Artist Peter Blake, famous for his cover of The Beatles’ Sergeant Pepper album, is profiled in Peter Blake: Pop Art Life (Sat, Sky Arts, 9pm). The programme’s title is apt – music was his inspiration and he went on to work with many other rock stars, including Paul Weller, Noel Gallagher, Suggs and Bob Geldof who share insightful anecdotes about their collaborations with Blake. Gallagher is particularly good value here as a talking head, even if prone to saying “iconic” in almost every sentence. And of course there are Blake’s gorgeous artworks at every turn.
Also getting a (well overdue) profile is the British-born, Mexico-based surrealist Leonora Carrington, who was unjustifiably barely recognised until after her death at 94 in 2011. Her extraordinary life and talent is captured in Leonora Carrington: the Lost Surrealist (Sun, BBC4, 9pm), from her refusal to be a debutante, her escape to France where she actively participated in the Surrealist movement of the 1930s, her struggles with her mental health and her arrival in Mexico where she helped found the country’s modern feminist movement.
Viewers over 40 will recall the early Blue Peter on the BBC in the 60s and 70s, and one of its most popular presenters. John Noakes: TV Hero (Sat, BBC2, 5.30pm) pays homage to a true original following his death last May. Renowned as much for his catchphrase “get down, Shep!” (to his boisterous collie) as his anarchic and sometimes accident-prone adventures, Noakes can be seen in full flow here in some splendid clips. Noakes’ co-presenters Valerie Singleton, Peter Purves and Lesley Judd share their memories. Don’t feel excluded if you’re under 40 and missed Noakes’ heyday – it’s a great peek into classic kids TV from yore.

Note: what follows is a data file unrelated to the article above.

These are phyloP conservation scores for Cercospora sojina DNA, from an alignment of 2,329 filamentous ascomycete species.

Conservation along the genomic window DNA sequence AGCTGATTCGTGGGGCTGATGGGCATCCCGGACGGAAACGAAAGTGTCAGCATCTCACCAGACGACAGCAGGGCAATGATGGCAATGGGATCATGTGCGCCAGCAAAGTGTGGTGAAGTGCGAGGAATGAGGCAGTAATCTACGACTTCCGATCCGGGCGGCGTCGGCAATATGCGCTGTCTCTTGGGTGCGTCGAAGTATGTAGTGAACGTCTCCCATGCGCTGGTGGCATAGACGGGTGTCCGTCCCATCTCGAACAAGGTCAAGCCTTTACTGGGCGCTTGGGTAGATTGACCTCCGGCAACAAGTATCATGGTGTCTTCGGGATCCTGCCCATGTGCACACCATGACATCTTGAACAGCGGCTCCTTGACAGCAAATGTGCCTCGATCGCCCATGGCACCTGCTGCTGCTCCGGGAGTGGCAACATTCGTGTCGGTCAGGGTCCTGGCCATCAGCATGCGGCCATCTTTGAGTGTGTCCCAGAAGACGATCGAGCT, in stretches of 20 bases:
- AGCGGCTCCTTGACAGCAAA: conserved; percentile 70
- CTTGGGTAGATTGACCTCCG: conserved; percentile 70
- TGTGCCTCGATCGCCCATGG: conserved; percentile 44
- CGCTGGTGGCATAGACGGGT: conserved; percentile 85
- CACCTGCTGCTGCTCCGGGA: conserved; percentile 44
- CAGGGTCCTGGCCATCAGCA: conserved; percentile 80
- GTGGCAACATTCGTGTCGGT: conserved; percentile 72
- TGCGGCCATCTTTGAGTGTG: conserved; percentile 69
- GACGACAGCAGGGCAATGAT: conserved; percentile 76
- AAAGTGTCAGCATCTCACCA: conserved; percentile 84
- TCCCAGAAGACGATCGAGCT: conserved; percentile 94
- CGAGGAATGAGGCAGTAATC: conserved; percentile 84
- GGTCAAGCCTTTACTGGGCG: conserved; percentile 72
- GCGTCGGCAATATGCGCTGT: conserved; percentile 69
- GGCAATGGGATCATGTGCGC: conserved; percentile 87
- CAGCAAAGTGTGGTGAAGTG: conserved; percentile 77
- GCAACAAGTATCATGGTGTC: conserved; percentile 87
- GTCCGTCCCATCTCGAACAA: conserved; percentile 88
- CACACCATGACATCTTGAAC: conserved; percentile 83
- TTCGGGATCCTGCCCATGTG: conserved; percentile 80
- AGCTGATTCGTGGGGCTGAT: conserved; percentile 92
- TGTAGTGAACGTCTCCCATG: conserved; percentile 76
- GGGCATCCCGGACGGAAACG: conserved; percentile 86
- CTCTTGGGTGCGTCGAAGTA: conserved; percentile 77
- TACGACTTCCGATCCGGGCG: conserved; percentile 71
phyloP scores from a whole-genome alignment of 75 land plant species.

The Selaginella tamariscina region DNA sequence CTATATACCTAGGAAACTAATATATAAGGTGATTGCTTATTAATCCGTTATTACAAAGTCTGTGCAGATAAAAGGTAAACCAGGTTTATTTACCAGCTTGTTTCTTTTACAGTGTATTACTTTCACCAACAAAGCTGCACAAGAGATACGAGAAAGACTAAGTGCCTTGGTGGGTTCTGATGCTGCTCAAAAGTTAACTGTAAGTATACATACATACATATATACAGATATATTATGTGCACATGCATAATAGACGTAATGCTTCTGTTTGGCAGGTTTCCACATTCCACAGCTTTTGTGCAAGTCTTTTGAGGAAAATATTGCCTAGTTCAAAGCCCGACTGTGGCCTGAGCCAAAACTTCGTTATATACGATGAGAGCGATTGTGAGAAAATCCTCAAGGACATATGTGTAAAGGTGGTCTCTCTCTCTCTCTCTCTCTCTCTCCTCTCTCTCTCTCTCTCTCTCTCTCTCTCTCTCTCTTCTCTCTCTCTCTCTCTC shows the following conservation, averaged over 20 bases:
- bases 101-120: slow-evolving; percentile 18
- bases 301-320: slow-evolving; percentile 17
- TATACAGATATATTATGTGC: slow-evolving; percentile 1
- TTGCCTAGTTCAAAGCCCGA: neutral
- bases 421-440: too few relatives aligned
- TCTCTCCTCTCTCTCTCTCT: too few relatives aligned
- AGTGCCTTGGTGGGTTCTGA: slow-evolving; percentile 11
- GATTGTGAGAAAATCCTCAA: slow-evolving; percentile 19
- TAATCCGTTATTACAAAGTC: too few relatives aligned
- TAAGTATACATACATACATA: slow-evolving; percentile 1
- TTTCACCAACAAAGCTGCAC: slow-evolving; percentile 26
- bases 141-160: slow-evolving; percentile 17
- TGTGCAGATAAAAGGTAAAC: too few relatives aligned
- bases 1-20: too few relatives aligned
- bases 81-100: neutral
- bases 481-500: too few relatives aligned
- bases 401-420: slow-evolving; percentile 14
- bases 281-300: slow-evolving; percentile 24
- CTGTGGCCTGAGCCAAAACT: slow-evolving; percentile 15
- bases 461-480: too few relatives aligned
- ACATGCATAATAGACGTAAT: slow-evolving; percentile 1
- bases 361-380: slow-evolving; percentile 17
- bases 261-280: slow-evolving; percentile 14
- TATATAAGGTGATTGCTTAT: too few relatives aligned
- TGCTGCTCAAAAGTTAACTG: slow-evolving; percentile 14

Tis the season to be cooking, and first out the trap is Ms Lawson, with Nigella’s Christmas Table (Mon, BBC2, 8pm). There are lots of ideas here for stylish table decorations, a proper party spread replete with heaving platters of roast duck and posh canapés, a Moroccan-style vegetable casserole and cocktails. Best of all, if you’re at best iffy about sprouts, Nigella has a recipe that looks edible.
It’s not long until the 2018 Winter Olympics, which will take place in South Korea. Skiing is the headline sport at these games and where better to scout out possible medallists than Ski Sunday (Sun, BBC2, 5.15), which will cover some of the bigger championships before we head to Pyeongchang in February. This week there’s an interview with Team GB’s James Wood, free skiing star, who hopes to collect gold, while the action is in France and a visit to the World Cup Slalom in Val d’Isère, where our own Dave Ryding will be honing his chances.